Australian great white sharks have ended up in the Mediterranean after going "walkabout", a study has shown.
Four of the deadly predators found off the coasts of Turkey, Tunisia and Sicily had DNA which showed they belonged to a family from Down Under.
Scientists believe their ancestors turned up near the popular holiday destinations after making a navigational error. They may then have found themselves trapped in the enclosed sea.
Later generations stayed in the Med - thankfully in low numbers - because, like salmon, great whites like to return to their birth place.
Dr Les Noble, a member of the research team from the University of Aberdeen, said: "We were absolutely astonished - it was a moment of scientific serendipity.
"We looked at the DNA signature of the sharks and found they were all from the same extended family. The founding mothers had the same DNA as great white sharks found off the coast of Australia."
Two of the sharks were caught in the Bay of Edremit, Turkey, two years ago. The third was found off Tunisia in 2006 and the fourth off Sicily 20 years ago.
The original journey to Europe was probably made by a few pregnant females as long as 450,000 years ago, according to the scientists.
They may have taken a "wrong turn" due to a number of factors including climate change, high sea levels and unusual ocean eddy-currents called Agulhas rings.
Scientists already knew that sharks frequently swim between Australia and Africa, and navigate by following currents.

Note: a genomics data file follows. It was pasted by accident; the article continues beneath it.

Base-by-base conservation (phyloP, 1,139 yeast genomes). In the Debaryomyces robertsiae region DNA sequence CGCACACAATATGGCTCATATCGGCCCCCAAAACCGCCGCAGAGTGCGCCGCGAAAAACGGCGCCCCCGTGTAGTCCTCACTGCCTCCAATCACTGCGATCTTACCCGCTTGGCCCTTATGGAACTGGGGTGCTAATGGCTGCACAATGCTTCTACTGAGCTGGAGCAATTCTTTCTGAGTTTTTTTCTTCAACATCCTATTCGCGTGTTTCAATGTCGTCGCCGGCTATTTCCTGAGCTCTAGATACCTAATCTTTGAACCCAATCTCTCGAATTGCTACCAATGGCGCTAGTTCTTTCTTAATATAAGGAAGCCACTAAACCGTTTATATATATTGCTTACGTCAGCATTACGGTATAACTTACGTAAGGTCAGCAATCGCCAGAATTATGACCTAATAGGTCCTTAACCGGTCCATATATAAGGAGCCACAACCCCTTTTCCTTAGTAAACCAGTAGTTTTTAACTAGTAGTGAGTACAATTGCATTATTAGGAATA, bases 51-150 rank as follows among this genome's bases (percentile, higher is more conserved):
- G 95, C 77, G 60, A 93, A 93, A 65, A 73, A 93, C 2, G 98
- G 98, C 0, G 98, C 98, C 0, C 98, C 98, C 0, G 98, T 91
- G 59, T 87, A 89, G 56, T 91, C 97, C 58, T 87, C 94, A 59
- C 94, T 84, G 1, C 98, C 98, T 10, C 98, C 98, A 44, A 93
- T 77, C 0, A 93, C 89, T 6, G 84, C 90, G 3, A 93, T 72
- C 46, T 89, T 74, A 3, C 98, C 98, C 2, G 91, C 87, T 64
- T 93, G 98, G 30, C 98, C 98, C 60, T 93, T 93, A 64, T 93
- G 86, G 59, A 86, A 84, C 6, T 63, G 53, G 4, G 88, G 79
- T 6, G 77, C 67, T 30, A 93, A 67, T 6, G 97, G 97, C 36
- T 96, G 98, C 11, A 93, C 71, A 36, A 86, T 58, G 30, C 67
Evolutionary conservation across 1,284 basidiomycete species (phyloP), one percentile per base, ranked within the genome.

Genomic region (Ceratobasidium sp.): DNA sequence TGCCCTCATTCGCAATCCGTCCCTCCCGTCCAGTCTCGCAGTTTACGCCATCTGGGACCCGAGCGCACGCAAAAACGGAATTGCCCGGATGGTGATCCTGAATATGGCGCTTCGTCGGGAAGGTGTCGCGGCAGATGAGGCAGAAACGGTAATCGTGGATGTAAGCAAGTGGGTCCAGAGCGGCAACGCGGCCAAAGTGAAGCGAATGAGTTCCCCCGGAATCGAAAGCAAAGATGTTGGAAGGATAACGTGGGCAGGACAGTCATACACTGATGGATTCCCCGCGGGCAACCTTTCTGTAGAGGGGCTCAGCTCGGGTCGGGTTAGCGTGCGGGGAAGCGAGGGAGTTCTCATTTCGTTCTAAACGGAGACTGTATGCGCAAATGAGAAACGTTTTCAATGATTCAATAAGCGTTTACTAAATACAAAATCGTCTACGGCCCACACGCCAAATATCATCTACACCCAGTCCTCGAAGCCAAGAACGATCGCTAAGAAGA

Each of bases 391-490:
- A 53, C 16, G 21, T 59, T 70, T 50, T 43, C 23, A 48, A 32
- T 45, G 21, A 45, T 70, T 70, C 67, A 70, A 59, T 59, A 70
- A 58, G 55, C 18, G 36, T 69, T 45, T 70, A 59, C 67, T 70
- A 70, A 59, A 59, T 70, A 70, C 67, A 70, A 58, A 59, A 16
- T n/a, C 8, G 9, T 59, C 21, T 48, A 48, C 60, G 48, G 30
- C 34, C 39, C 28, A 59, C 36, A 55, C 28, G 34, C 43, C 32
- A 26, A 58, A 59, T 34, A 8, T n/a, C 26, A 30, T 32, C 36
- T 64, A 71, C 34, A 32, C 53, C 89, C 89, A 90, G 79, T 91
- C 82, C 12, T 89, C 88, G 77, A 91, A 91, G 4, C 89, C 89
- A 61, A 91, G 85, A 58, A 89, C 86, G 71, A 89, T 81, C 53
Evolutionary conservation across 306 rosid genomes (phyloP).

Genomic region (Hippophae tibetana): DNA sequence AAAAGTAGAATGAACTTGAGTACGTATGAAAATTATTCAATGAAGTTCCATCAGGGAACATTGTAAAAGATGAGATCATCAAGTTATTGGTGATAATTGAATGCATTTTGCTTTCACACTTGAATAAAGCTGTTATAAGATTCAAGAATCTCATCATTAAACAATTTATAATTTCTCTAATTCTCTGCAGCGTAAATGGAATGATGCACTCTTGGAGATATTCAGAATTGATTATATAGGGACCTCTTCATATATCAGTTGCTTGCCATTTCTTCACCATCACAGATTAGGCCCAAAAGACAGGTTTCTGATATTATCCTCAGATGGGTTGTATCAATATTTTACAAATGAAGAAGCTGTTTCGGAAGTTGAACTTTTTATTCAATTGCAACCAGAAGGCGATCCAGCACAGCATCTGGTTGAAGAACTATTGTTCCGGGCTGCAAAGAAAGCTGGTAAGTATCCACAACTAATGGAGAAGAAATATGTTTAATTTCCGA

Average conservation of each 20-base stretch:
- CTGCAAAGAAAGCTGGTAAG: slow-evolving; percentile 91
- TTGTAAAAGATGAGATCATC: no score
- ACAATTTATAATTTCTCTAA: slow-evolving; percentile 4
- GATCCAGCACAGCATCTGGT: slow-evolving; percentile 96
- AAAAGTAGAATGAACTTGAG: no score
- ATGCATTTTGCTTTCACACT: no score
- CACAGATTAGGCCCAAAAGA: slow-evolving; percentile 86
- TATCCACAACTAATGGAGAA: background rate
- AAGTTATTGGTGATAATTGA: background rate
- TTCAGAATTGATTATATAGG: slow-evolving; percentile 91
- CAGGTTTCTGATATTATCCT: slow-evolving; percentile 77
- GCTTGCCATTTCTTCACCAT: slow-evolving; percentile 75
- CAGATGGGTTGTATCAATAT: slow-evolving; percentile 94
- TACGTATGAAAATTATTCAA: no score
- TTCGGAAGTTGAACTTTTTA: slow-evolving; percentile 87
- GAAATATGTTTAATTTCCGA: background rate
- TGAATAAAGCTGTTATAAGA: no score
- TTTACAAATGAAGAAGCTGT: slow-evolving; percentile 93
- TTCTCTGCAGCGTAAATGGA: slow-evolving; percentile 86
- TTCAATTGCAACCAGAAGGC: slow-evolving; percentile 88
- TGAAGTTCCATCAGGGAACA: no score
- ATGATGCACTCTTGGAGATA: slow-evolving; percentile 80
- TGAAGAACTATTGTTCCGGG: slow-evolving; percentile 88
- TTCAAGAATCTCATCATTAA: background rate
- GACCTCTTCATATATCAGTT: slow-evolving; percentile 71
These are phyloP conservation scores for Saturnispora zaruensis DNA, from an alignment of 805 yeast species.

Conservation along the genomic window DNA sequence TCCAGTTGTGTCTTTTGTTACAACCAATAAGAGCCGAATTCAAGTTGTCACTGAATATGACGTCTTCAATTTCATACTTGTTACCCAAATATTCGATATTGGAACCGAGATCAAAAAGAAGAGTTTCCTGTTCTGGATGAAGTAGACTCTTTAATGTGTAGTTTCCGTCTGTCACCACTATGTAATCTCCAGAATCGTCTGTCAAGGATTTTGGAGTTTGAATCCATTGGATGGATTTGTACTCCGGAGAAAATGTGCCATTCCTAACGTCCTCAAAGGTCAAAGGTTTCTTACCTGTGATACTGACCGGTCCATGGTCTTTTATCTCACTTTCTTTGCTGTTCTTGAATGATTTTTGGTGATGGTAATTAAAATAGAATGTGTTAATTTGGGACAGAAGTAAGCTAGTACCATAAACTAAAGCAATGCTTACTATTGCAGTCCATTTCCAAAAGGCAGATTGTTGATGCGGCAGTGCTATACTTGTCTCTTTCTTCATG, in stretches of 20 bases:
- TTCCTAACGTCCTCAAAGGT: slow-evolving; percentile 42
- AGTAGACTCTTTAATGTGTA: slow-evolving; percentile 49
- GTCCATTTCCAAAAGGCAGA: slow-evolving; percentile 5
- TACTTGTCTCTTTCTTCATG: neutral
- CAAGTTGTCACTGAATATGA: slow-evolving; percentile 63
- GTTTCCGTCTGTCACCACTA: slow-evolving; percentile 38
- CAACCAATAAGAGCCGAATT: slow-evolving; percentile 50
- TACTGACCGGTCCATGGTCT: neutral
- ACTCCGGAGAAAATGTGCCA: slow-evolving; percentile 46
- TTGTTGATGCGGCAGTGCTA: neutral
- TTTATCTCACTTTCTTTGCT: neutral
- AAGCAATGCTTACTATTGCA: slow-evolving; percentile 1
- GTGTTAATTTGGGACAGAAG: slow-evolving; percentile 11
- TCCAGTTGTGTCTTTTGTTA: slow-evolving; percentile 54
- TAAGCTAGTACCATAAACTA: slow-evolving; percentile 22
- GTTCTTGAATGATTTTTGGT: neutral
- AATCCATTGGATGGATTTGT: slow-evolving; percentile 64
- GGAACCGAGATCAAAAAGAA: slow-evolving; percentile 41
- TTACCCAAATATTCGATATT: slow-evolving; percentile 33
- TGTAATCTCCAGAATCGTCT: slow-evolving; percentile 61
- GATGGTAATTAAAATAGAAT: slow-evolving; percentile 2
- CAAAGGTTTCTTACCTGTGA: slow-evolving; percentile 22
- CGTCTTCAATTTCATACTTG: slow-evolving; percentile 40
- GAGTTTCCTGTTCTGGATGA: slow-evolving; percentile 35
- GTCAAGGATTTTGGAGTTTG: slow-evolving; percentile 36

In this case, instead of returning home from Africa, the sharks are believed to have continued heading west.
They may have been led astray by Agulhas rings which, due to climate change at the time, would have been much more powerful than they are today.
Only after entering the Atlantic Ocean and becoming free of the currents would the sharks have turned around. But by then their path would have been blocked by the west coast of Africa.
Following the coast eastwards they would eventually have reached the Straits of Gibraltar, and the mouth of the Mediterranean.
Swordfish and bluefin tuna - food for the great whites - are thought to have arrived in the Mediterranean the same way.
The findings are published today in the journal Proceedings of the Royal Society B.
Dr Cathy Jones, a shark geneticist from the University of Aberdeen's School of Biological Sciences, said: "We discovered that genetically Mediterranean white sharks are effectively a displaced Australian population which was probably a consequence of a historical navigational error by a few pregnant females during a time of global climate change.
"Once they got to the Mediterranean they may have become trapped because its peninsulas and channels make it like a giant lobster pot."
Colleague Dr Chrysa Gubili said: "It is an incredible journey that we believe is historical and not happening now, but was prompted by a period of climatic instability.
"Some might say they could have entered the Med via the Suez Canal, but this apparently obvious route is unlikely because of high temperatures and hypersalinity."
Dr Noble said the Mediterranean great whites were now an endangered population which needed protection.
"They are big fish in a small pond and are at the top of the food chain in a sea where they have moulded the ecosystem," he added.